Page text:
Wine Knows had a private dinner at the top of this mountain, birthplace of Purple Angel
I’m in Chile with a group of Wine-Knows. We’ve been drinking a lot of their Carmenere varietal and I’m falling in love with it all over again. For those who don’t know Carmenere, it was brought to Chile in the 19th century by the French. At the time it was a popular grape planted throughout Bordeaux and was reputed to have produced excellent wines. But, the phylloxera bug wiped out most all of the vineyards in Europe in the late 1800’s. Bordeaux replanted with Cabernet and Merlot as the Carmenere grape was difficult to ripen.
Carmenere was thought to be extinct until it was “discovered” in Chile in the 1990’s by a French team of scientists who visited Chile. The French researchers were troubled by the appearance and character of the Chilean Merlot grape. DNA analysis revealed that much of Chile’s Merlot was in fact the “lost” Carmenere grape from Bordeaux.
Genetic research shows that Carmenere is an early ancestor of Cabernet Sauvignon. It shares many of the flavors of Cabernet: red fruit, chocolate, tobacco and leather. On the other hand, Carmenere’s tannins are far softer than Cab Sauvignon, making Carmenere much more approachable when young than Cabernet.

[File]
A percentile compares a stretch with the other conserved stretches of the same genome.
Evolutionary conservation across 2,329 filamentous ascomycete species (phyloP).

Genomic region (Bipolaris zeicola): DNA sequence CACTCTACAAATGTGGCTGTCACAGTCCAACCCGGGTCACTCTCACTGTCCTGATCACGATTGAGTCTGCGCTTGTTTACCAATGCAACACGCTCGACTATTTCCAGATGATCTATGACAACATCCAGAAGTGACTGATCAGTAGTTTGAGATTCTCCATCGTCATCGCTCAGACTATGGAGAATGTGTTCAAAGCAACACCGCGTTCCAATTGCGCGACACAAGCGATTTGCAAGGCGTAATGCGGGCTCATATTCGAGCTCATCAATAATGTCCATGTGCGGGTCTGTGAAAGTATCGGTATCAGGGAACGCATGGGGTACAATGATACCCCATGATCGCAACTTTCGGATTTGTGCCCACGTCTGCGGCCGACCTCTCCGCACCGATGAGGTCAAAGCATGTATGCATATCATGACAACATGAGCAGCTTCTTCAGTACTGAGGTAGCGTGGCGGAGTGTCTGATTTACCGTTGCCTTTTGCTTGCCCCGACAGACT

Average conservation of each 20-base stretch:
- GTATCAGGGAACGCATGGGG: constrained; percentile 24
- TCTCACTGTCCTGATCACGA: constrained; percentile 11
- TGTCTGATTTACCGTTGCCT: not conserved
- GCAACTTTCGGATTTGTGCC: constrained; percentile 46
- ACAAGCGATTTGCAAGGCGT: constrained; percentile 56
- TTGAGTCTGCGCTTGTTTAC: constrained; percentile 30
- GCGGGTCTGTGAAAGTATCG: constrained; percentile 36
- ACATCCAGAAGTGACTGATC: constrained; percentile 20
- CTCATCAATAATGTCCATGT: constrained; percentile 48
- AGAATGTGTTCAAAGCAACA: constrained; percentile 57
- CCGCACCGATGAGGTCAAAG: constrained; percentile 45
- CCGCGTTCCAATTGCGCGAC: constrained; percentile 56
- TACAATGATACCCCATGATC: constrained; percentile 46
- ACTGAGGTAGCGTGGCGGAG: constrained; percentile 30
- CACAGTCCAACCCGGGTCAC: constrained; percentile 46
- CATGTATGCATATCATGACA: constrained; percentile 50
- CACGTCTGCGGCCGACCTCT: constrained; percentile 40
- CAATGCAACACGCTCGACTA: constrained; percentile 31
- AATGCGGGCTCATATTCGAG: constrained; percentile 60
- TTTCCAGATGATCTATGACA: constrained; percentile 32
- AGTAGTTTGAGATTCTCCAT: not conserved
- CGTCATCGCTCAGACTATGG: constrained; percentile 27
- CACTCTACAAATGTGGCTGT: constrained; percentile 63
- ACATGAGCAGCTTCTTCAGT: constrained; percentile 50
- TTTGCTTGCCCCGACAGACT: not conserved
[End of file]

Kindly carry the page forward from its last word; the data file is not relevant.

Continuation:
Carmenere means "crimson" in French, so it's no surprise that its color is a deep crimson. In addition to a less tannic structure, Carmenere also offers another element I particularly enjoy: spiciness! Moreover, it also offers herbaceous notes (most often green bell pepper). Both of these nuances mean that Carmenere pairs well with international dishes such as Mexico’s molé, Middle Eastern lamb prepared with mint, spicy Cuban-style roast pork, as well as Italy’s veal piccata (briny capers, lemon and garlic). In short, Carmenere is a very versatile food wine.
If you haven’t experienced Carmenere you should. If you’re ready to splurge, there’s none better than Montes’ Purple Angel which will set you back $60-70, but this is a world-class version of Carmenere by one of Chile’s most revered producers. Montgras, on the other hand, served Wine-Knows a fabulous price/quality ratio last week (available in the US for about $15).
This “lost” varietal needs to found! I highly recommend that you pick up several bottles and conduct a Lost Varietal Tasting among fellow wine lovers.